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Property I
Rutgers University, Newark School of Law
Deutsch, Stuart L.

I.       ASPECTS OF PROPERTY RIGHTS AND CLAIMS
–         Property;
–          A person has a property interest if he has any right w/regard to something the law will protect against infringement by others
–          Real: land and any structures on it
–          Personal: all other types
*Property rights serve human value. (Human rights prevail over Property rights)
*Supremacy clause: Federal law supercedes state law; a state cannot interfere with the applicability of federal law.
–         Possession v. Title
–          Possession: have dominion and control over land or personal property (no title necessary)
–          Title: “ownership” (i.e. tenant in apt has possession of it but landlord has title)
–         Rights in land derive from government and are then transferred to others.
–         Government has often distributed property based on possession even when possessors violate prior law.
Actual possession of a contested resource often creates a presumption of a right to possess that may be rebutted only by evidence of a superior claim
i.                    PUBLIC RIGHTS OF ACCESS AND THE RIGHT TO EXCLUDE
Right to Use: not absolute – court balances if individual right to control your property outweighs right of others to it or other’s harm
Right to Exclude – depends on who/what (is it essential?)/why excluded (no absolute right to exclude)
*Right to exclusive possession
a.       Why should there be a right to exclude?
1)      Self-fulfillment: use property as we choose
2)      Cost to owner: burden on owner to have to prove that the reason for excluding is legitimate
3)      Market will solve (market theory): if one person excludes, another will benefit from excluded person’s business
–          Questionable that money should be made from discrimination
(a)    Creates stereotypes – stereotypes harmful b/c the stronger they are, the harder on market b/c we hurt market efficiency
(b)    Hurts profits
(c)    Pain of exclusion – people excluded are hurt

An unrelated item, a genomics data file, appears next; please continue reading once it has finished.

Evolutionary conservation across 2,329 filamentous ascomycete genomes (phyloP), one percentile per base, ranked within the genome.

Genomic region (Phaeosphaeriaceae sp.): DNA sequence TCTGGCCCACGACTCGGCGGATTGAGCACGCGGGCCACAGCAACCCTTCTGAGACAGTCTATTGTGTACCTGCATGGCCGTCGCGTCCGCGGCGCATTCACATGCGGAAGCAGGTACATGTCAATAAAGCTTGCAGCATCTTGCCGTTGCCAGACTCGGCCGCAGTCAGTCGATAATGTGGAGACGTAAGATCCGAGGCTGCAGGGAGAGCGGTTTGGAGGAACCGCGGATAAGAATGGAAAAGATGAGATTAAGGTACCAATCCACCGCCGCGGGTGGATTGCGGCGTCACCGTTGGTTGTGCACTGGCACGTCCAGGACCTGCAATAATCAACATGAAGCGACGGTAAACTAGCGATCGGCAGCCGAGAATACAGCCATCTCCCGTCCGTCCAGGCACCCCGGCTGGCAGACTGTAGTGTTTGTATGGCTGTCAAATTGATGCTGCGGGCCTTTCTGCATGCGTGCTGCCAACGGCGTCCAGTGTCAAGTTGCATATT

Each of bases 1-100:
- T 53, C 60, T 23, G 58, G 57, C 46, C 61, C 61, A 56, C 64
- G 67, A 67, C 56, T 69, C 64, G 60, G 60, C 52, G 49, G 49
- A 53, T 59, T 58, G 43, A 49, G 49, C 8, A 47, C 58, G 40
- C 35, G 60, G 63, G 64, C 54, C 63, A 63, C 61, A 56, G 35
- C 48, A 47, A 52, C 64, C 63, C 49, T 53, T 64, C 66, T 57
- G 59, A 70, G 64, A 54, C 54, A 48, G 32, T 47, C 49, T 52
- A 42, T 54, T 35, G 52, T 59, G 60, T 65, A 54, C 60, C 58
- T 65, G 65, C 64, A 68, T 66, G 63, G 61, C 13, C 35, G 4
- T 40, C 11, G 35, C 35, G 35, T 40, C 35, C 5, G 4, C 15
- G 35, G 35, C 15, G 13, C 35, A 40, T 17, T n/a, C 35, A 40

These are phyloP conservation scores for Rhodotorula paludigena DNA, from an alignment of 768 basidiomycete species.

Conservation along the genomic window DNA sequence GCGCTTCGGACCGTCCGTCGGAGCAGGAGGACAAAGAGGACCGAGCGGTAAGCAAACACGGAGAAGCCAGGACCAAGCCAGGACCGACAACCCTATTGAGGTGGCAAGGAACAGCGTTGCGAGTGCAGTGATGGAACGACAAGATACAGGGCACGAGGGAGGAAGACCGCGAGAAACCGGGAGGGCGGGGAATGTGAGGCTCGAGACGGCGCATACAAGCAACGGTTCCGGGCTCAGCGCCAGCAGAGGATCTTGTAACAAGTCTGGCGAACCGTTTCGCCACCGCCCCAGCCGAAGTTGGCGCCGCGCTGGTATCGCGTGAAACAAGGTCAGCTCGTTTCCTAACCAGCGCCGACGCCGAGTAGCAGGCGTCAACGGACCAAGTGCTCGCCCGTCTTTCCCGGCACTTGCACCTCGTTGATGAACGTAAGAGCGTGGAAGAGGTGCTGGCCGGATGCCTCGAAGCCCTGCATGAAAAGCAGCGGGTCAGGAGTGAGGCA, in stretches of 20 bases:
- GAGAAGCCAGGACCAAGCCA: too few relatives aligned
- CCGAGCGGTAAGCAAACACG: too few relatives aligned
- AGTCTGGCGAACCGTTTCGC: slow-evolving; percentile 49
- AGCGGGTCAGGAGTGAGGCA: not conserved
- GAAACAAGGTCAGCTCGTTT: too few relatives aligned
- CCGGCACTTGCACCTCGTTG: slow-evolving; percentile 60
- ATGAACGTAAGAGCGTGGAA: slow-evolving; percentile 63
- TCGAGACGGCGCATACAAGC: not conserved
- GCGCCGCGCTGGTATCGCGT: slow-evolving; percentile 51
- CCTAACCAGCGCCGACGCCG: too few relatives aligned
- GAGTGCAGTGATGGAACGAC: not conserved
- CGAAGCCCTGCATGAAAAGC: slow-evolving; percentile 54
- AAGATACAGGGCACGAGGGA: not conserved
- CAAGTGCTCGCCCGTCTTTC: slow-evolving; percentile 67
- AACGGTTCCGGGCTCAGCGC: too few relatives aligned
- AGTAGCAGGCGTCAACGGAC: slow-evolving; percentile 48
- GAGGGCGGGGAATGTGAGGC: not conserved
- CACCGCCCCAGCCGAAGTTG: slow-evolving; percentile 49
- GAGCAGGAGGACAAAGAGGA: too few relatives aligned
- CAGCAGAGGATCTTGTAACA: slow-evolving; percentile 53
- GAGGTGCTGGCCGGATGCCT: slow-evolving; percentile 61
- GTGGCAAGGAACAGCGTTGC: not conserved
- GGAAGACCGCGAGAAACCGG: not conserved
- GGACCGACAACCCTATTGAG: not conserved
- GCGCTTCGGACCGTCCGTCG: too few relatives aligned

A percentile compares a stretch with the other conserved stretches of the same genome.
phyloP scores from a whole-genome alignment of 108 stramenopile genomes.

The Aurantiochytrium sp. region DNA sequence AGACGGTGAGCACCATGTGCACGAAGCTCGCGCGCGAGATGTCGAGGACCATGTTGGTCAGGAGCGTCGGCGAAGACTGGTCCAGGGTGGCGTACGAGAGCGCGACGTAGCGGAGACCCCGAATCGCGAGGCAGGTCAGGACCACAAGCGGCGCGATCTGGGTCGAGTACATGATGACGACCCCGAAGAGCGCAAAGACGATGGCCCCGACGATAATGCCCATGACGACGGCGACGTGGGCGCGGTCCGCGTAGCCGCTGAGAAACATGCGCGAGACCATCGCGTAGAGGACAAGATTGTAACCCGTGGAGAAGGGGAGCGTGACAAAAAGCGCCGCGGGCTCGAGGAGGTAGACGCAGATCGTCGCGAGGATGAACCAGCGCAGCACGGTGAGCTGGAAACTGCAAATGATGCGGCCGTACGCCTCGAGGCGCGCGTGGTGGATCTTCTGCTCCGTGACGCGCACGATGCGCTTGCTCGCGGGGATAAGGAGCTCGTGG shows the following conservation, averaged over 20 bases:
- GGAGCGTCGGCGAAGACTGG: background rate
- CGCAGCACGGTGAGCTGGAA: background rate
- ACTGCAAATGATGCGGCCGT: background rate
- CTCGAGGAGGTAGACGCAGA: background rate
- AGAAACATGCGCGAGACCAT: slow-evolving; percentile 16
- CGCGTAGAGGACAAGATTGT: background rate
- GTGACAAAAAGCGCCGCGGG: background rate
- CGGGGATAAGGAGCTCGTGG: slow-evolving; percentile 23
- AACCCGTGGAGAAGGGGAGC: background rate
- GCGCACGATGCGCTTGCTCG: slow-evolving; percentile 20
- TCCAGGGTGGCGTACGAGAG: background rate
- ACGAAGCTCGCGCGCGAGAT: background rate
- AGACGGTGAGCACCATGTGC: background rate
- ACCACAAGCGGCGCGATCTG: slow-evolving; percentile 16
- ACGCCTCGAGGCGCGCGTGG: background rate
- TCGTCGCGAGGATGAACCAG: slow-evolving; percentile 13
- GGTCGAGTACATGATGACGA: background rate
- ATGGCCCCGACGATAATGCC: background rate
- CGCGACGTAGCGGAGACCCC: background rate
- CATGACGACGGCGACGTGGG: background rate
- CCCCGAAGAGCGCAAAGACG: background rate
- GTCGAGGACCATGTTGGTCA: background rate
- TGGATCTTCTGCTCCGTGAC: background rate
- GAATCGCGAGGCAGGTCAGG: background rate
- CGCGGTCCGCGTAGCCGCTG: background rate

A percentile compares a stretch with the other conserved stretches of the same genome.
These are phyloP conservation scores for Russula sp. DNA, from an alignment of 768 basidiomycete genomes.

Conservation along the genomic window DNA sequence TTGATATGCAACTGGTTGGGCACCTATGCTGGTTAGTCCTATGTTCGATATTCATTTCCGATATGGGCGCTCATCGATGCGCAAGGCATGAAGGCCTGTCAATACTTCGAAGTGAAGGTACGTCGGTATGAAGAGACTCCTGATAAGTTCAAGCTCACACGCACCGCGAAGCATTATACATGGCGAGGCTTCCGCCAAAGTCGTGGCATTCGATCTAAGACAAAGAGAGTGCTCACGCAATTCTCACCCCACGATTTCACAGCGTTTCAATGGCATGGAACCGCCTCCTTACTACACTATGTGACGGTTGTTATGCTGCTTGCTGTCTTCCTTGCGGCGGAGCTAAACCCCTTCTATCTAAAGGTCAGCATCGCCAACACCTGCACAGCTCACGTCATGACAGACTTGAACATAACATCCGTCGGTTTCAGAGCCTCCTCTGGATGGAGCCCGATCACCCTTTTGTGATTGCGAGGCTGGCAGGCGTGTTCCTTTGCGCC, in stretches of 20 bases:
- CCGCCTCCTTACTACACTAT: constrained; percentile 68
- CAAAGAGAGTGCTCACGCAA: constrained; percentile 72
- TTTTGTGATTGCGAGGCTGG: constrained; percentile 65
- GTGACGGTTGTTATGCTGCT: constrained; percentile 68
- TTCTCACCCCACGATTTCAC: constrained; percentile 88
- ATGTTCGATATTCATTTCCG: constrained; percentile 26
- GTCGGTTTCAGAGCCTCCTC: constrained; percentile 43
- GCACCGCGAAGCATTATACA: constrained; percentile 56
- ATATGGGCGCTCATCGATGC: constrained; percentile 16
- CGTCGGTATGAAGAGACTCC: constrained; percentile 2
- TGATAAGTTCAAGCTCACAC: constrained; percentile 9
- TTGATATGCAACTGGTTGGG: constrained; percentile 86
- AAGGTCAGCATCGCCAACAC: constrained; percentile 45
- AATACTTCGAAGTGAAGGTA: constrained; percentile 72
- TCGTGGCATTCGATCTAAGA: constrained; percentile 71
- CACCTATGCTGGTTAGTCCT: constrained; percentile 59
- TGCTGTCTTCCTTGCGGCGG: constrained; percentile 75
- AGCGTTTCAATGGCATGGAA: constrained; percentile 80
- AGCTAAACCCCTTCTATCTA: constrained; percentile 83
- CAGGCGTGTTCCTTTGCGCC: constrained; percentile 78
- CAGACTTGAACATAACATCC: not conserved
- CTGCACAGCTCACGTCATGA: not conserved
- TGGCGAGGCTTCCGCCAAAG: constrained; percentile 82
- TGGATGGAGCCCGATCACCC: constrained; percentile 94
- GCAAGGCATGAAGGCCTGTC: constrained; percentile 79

ii.                  PUBLIC RIGHTS OF ACCESS TO PROPERTY: RULES LIMITING THE RIGHT TO EXCLUDE NONOWNERS
State v. Shack
–          Tejeras and Shack entered upon private property against the orders of the owners of that property, to aid migrant farm-workers employed and housed there
–          RULE: real property rights are not absolute; and “necessity, private or public, may justify entry upon the lands of another – this rule is based upon the basic rationale that “property rights serve human values” (i.e. First Amendment Right to Freedom on Speech)
–          This case illustrates the central limitation on the right to possession or use of private property (i.e. it may not be used to harm others)
*Employer, property owner, does however have a right to require guests to identify themselves and state the purpose of the visit.
*Supremacy clause: Federal law supercedes state law.
–     The rights granted in the Constitution are not that extensive; a person needs positive law created by a state to further protect their rights.
A.     Place that invites public necessarily limits

vity in relation to the use of the property
–         Malls replace downtown retail and social centers (aka publc centers)           
–         Free Speech (based on Marsh v. Alabama) “shopping centers = downtown district. Districts and private owners cannot interfere w/ exercise of free speech.”
–         Expressional rights = private property rights.
–         Mass communication.
*Malls have a general invitation.

–          Pruneyard – case where US Supreme Court decided that each state can decide whether or not it wanted to allow the right to access.

–          Mohn v. Martz Mountain Industries (Mill Creek)

ii.                  Federal v. State property laws
–          Federal constitutional protection of property rights distinct from property rights in state statutes or common law
–          Federal constitutional law defines minimum level of protection for property rights that the states may not infringe
–          As long as state’s don’t deprive citizens of core property interests protected by constitution, they are free to define and restrict property rights

iii.                Labor organizations
–          Federal statues provide some rights of access for free speech purposes (e.g. to picket)